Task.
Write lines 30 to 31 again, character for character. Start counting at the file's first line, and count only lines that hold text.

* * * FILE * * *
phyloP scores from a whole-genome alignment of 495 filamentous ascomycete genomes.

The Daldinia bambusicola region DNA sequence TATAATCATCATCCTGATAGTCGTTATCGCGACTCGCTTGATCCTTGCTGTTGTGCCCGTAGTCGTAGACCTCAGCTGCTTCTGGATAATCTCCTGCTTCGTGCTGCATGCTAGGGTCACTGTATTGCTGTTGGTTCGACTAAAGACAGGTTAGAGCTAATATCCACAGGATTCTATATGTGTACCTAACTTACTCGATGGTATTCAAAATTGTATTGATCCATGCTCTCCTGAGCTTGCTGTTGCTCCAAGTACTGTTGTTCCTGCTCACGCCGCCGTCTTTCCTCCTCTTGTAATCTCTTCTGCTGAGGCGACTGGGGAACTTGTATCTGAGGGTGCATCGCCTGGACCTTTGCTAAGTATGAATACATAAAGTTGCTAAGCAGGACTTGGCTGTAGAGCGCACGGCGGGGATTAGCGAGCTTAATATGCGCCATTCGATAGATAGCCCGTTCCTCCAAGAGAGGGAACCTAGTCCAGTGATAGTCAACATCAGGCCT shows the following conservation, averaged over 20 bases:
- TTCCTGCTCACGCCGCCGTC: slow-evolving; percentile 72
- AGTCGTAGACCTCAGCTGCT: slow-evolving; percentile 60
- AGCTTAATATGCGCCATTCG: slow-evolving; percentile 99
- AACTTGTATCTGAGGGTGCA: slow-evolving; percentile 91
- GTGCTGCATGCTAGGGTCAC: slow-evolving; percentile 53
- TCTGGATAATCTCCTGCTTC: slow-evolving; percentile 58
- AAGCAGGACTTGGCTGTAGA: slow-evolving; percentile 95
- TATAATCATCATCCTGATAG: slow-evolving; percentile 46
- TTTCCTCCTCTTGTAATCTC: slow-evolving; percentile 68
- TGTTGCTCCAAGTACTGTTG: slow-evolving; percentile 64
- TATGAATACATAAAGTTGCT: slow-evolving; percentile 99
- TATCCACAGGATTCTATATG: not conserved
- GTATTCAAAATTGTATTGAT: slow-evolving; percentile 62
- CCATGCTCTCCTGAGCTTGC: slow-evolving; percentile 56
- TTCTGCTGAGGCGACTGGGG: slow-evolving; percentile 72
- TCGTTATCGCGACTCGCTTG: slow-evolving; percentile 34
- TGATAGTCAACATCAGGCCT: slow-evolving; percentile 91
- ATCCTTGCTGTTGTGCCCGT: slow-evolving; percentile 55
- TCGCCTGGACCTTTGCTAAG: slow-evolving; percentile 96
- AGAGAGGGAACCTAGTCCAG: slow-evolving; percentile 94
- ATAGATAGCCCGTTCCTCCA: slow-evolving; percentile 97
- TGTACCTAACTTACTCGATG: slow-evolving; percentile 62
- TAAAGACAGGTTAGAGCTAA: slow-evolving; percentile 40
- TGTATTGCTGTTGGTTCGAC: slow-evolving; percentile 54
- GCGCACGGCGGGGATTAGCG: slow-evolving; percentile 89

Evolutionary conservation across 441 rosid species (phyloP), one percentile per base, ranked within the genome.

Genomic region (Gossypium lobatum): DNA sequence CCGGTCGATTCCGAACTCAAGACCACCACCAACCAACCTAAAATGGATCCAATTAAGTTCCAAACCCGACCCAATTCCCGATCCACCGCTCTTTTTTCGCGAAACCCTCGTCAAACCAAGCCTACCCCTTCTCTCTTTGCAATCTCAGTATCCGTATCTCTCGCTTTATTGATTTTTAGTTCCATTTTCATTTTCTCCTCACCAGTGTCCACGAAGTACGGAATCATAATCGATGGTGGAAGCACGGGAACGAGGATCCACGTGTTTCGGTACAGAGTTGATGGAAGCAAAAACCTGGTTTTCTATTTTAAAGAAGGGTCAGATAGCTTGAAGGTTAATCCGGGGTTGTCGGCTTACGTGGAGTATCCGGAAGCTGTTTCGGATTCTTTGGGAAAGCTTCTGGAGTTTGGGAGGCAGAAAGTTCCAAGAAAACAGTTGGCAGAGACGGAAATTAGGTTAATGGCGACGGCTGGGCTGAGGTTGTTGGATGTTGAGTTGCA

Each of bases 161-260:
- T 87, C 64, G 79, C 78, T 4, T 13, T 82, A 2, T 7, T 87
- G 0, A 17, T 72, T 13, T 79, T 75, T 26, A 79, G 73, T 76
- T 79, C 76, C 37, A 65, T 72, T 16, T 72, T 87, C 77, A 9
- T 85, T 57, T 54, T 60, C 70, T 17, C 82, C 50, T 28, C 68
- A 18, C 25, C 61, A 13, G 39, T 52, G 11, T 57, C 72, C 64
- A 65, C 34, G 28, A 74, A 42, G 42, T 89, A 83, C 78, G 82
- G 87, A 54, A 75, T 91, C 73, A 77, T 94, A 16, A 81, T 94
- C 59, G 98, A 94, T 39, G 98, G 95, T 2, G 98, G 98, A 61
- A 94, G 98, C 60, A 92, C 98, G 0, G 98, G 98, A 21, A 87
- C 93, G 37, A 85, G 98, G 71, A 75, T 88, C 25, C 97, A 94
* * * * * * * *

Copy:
Each of bases 161-260:
- T 87, C 64, G 79, C 78, T 4, T 13, T 82, A 2, T 7, T 87